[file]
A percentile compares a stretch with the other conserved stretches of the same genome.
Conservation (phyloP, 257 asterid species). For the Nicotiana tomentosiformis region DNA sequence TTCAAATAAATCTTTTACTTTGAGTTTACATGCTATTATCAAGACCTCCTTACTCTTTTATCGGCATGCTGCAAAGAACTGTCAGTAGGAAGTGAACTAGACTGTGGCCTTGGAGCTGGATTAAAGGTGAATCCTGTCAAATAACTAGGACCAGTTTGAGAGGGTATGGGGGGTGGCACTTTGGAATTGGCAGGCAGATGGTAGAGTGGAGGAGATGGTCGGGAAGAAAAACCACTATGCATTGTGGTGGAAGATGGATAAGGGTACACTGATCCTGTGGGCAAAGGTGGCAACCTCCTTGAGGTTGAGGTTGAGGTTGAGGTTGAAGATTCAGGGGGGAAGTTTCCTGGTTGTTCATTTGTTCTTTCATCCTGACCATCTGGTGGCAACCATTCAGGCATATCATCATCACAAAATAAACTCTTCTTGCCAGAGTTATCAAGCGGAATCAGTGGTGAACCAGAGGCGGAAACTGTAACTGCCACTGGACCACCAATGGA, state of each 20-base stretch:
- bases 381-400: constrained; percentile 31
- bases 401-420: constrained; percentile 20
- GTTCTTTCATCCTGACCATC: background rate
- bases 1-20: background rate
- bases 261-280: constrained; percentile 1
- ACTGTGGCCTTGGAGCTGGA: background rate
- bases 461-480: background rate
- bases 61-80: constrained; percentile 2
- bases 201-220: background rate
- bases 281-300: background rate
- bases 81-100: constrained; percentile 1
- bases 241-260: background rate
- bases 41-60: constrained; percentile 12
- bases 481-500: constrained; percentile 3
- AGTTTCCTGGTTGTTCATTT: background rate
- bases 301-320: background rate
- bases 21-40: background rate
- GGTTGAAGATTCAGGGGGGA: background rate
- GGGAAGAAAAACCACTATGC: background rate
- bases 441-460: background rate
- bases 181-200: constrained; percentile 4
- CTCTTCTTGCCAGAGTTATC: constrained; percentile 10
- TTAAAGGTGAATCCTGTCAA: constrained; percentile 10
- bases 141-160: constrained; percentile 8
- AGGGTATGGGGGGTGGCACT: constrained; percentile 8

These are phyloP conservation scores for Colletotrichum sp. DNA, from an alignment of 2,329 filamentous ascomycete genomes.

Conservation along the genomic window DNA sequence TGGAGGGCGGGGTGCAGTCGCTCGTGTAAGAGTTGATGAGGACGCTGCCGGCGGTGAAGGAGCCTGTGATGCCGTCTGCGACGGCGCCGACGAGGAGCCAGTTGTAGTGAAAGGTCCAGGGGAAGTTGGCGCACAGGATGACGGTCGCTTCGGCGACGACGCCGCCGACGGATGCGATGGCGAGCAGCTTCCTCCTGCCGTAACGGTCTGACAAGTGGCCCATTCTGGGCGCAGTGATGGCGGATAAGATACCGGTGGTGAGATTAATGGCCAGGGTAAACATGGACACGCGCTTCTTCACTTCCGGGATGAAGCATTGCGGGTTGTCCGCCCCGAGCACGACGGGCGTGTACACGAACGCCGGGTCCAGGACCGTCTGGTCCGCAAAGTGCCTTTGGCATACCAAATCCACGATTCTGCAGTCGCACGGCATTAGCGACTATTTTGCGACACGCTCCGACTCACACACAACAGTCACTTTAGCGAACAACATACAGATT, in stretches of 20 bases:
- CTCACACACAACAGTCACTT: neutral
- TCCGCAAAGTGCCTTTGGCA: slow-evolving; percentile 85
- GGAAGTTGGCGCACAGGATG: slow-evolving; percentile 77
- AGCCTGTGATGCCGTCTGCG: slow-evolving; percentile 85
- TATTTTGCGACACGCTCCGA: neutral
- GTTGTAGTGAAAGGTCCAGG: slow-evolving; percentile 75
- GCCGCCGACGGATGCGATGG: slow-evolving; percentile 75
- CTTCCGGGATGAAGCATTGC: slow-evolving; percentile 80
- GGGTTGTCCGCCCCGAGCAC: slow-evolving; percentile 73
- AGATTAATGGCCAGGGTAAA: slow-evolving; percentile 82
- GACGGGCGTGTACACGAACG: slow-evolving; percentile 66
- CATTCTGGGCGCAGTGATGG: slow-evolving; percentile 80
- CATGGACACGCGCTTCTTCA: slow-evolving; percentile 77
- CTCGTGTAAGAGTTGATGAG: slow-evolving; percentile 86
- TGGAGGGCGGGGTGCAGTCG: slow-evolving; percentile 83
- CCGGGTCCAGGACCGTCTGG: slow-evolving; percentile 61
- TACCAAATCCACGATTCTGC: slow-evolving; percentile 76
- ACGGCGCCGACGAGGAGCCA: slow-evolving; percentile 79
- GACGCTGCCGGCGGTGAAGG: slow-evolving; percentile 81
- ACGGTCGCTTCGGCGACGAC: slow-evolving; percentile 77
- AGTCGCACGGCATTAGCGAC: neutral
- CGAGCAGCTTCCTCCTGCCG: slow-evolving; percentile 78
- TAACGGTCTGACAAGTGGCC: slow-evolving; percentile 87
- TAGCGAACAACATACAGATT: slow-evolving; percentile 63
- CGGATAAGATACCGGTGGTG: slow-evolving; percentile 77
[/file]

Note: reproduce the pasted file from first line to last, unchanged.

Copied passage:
A percentile compares a stretch with the other conserved stretches of the same genome.
Conservation (phyloP, 257 asterid species). For the Nicotiana tomentosiformis region DNA sequence TTCAAATAAATCTTTTACTTTGAGTTTACATGCTATTATCAAGACCTCCTTACTCTTTTATCGGCATGCTGCAAAGAACTGTCAGTAGGAAGTGAACTAGACTGTGGCCTTGGAGCTGGATTAAAGGTGAATCCTGTCAAATAACTAGGACCAGTTTGAGAGGGTATGGGGGGTGGCACTTTGGAATTGGCAGGCAGATGGTAGAGTGGAGGAGATGGTCGGGAAGAAAAACCACTATGCATTGTGGTGGAAGATGGATAAGGGTACACTGATCCTGTGGGCAAAGGTGGCAACCTCCTTGAGGTTGAGGTTGAGGTTGAGGTTGAAGATTCAGGGGGGAAGTTTCCTGGTTGTTCATTTGTTCTTTCATCCTGACCATCTGGTGGCAACCATTCAGGCATATCATCATCACAAAATAAACTCTTCTTGCCAGAGTTATCAAGCGGAATCAGTGGTGAACCAGAGGCGGAAACTGTAACTGCCACTGGACCACCAATGGA, state of each 20-base stretch:
- bases 381-400: constrained; percentile 31
- bases 401-420: constrained; percentile 20
- GTTCTTTCATCCTGACCATC: background rate
- bases 1-20: background rate
- bases 261-280: constrained; percentile 1
- ACTGTGGCCTTGGAGCTGGA: background rate
- bases 461-480: background rate
- bases 61-80: constrained; percentile 2
- bases 201-220: background rate
- bases 281-300: background rate
- bases 81-100: constrained; percentile 1
- bases 241-260: background rate
- bases 41-60: constrained; percentile 12
- bases 481-500: constrained; percentile 3
- AGTTTCCTGGTTGTTCATTT: background rate
- bases 301-320: background rate
- bases 21-40: background rate
- GGTTGAAGATTCAGGGGGGA: background rate
- GGGAAGAAAAACCACTATGC: background rate
- bases 441-460: background rate
- bases 181-200: constrained; percentile 4
- CTCTTCTTGCCAGAGTTATC: constrained; percentile 10
- TTAAAGGTGAATCCTGTCAA: constrained; percentile 10
- bases 141-160: constrained; percentile 8
- AGGGTATGGGGGGTGGCACT: constrained; percentile 8

These are phyloP conservation scores for Colletotrichum sp. DNA, from an alignment of 2,329 filamentous ascomycete genomes.

Conservation along the genomic window DNA sequence TGGAGGGCGGGGTGCAGTCGCTCGTGTAAGAGTTGATGAGGACGCTGCCGGCGGTGAAGGAGCCTGTGATGCCGTCTGCGACGGCGCCGACGAGGAGCCAGTTGTAGTGAAAGGTCCAGGGGAAGTTGGCGCACAGGATGACGGTCGCTTCGGCGACGACGCCGCCGACGGATGCGATGGCGAGCAGCTTCCTCCTGCCGTAACGGTCTGACAAGTGGCCCATTCTGGGCGCAGTGATGGCGGATAAGATACCGGTGGTGAGATTAATGGCCAGGGTAAACATGGACACGCGCTTCTTCACTTCCGGGATGAAGCATTGCGGGTTGTCCGCCCCGAGCACGACGGGCGTGTACACGAACGCCGGGTCCAGGACCGTCTGGTCCGCAAAGTGCCTTTGGCATACCAAATCCACGATTCTGCAGTCGCACGGCATTAGCGACTATTTTGCGACACGCTCCGACTCACACACAACAGTCACTTTAGCGAACAACATACAGATT, in stretches of 20 bases:
- CTCACACACAACAGTCACTT: neutral
- TCCGCAAAGTGCCTTTGGCA: slow-evolving; percentile 85
- GGAAGTTGGCGCACAGGATG: slow-evolving; percentile 77
- AGCCTGTGATGCCGTCTGCG: slow-evolving; percentile 85
- TATTTTGCGACACGCTCCGA: neutral
- GTTGTAGTGAAAGGTCCAGG: slow-evolving; percentile 75
- GCCGCCGACGGATGCGATGG: slow-evolving; percentile 75
- CTTCCGGGATGAAGCATTGC: slow-evolving; percentile 80
- GGGTTGTCCGCCCCGAGCAC: slow-evolving; percentile 73
- AGATTAATGGCCAGGGTAAA: slow-evolving; percentile 82
- GACGGGCGTGTACACGAACG: slow-evolving; percentile 66
- CATTCTGGGCGCAGTGATGG: slow-evolving; percentile 80
- CATGGACACGCGCTTCTTCA: slow-evolving; percentile 77
- CTCGTGTAAGAGTTGATGAG: slow-evolving; percentile 86
- TGGAGGGCGGGGTGCAGTCG: slow-evolving; percentile 83
- CCGGGTCCAGGACCGTCTGG: slow-evolving; percentile 61
- TACCAAATCCACGATTCTGC: slow-evolving; percentile 76
- ACGGCGCCGACGAGGAGCCA: slow-evolving; percentile 79
- GACGCTGCCGGCGGTGAAGG: slow-evolving; percentile 81
- ACGGTCGCTTCGGCGACGAC: slow-evolving; percentile 77
- AGTCGCACGGCATTAGCGAC: neutral
- CGAGCAGCTTCCTCCTGCCG: slow-evolving; percentile 78
- TAACGGTCTGACAAGTGGCC: slow-evolving; percentile 87
- TAGCGAACAACATACAGATT: slow-evolving; percentile 63
- CGGATAAGATACCGGTGGTG: slow-evolving; percentile 77